Appearing twice in Matthew’s Beatitudes is the phrase, “for theirs is the kingdom of heaven.” Respectively this phrase is applied to “the poor in Spirit” and “those persecuted on account of righteousness.” If they receive the same blessing, is there a connection between the two groups? Maybe the experience of persecution causes a person to become poor in spirit? Or perhaps the answer is found in viewing the Beatitudes as a unified whole rather than as blessings to separate group:
Looking at the literary structure of the passage, the same blessing is given in the first beatitude as the last. There are eight blessings given in the third person:
- Blessed are the poor in spirit, for theirs is the kingdom of heaven.
- Blessed are those who mourn, for they will be comforted.
- Blessed are the meek, for they will inherit the earth.
- Blessed are those who hunger and thirst for righteousness, for they will be satisfied.
- Blessed are those who show mercy, for they will be shown mercy.
- Blessed are the pure in heart, for they will see God.
- Blessed are those who make peace, for they will be called sons of God.
- Blessed are those who have been persecuted on account of righteousness, for theirs is the kingdom of heaven.
These blessings don’t form a chiasm, at least none that I can decipher. But they are hemmed in the beginning and end by “for theirs is the kingdom of heaven,” as an inclusio of sorts, indicating the norms of the kingdom. The norms of this sinful world will be turned on its head.
And how does one get into this wonderful kingdom? It isn’t easy, that’s for sure. Obedience is absolutely required. For, “anyone who breaks the least of one of these commands and teaches men [to do] likewise, he will be called least in the kingdom of heaven” (Matt 5:19). This is a direct slight to those regarded in that day as the authorities on righteousness – the scribes and Pharisees. For, as Jesus continues, “If your righteousness does not greatly exceed that of the scribes and Pharisees, you will certainly not enter the kingdom of heaven” (Matt 5:20).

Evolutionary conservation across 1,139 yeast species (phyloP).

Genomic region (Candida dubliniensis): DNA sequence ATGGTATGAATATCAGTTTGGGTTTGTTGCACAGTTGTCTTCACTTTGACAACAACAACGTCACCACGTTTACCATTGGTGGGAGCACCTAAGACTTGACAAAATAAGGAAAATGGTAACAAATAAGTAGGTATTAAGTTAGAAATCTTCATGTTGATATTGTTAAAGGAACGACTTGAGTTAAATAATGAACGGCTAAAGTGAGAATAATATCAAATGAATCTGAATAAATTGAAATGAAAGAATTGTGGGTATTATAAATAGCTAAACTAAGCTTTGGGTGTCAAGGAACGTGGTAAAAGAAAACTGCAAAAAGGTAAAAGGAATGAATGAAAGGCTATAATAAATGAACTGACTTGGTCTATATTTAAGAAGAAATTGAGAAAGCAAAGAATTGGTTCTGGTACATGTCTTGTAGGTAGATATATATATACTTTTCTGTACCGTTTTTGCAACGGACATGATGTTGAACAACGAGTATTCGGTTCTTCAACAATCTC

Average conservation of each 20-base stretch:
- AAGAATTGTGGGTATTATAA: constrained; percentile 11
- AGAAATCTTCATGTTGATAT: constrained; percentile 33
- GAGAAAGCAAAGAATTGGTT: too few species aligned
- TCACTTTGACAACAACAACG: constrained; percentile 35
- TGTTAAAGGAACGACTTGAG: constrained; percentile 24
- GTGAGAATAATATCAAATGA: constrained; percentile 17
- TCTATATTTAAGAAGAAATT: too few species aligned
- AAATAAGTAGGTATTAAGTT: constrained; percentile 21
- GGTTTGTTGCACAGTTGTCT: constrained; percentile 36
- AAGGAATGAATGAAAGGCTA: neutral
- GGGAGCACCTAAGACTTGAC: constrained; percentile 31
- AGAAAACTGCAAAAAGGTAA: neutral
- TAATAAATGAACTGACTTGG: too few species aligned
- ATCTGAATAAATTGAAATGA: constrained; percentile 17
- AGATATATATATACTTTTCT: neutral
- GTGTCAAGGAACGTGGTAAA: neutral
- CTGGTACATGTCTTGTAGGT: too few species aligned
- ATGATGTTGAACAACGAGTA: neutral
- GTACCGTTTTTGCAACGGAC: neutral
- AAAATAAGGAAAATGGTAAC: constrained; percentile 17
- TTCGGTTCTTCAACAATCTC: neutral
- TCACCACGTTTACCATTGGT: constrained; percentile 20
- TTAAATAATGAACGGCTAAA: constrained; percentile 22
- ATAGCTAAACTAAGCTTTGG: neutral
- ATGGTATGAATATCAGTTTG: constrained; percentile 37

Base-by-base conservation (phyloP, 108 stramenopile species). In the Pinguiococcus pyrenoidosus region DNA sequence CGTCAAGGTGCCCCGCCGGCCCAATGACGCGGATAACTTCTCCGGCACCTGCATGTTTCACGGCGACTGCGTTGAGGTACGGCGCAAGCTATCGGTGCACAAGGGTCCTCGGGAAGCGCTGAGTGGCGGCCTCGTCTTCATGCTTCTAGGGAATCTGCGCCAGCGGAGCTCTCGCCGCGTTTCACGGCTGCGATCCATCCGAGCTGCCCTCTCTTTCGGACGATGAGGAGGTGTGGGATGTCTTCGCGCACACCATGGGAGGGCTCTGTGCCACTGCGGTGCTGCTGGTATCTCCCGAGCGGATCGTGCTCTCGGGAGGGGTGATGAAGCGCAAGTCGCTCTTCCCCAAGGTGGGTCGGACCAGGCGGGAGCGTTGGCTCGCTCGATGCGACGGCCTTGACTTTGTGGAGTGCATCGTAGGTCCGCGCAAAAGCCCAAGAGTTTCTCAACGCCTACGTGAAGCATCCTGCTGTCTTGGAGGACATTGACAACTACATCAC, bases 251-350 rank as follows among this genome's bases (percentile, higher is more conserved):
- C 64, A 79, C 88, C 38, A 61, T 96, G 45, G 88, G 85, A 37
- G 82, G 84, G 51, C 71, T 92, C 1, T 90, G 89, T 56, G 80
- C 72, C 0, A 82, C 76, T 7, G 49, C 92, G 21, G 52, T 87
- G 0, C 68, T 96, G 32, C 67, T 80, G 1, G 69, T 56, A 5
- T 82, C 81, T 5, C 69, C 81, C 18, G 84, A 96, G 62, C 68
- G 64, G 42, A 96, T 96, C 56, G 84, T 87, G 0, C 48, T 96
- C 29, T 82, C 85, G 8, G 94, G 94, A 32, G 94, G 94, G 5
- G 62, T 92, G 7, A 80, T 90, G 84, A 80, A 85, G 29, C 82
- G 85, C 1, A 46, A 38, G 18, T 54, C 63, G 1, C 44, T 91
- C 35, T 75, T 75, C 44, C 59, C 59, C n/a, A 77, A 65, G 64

So, if the kingdom of heaven belongs to those who are poor in spirit, the pure in heart, the mournful, meek, and merciful, those who hunger and thirst after righteousness, those who are persecuted on account of it, and those who make peace instead of war, then it is definitely not for those who operate out of greed and hostility and selfish ambition and hate.
That’s quite the list to live up to. The Lord has given us quite the standard to adhere to, and thankfully, sufficient grace to see use through. At any rate, knowing that he will return soon makes me just as nervous as it makes me glad.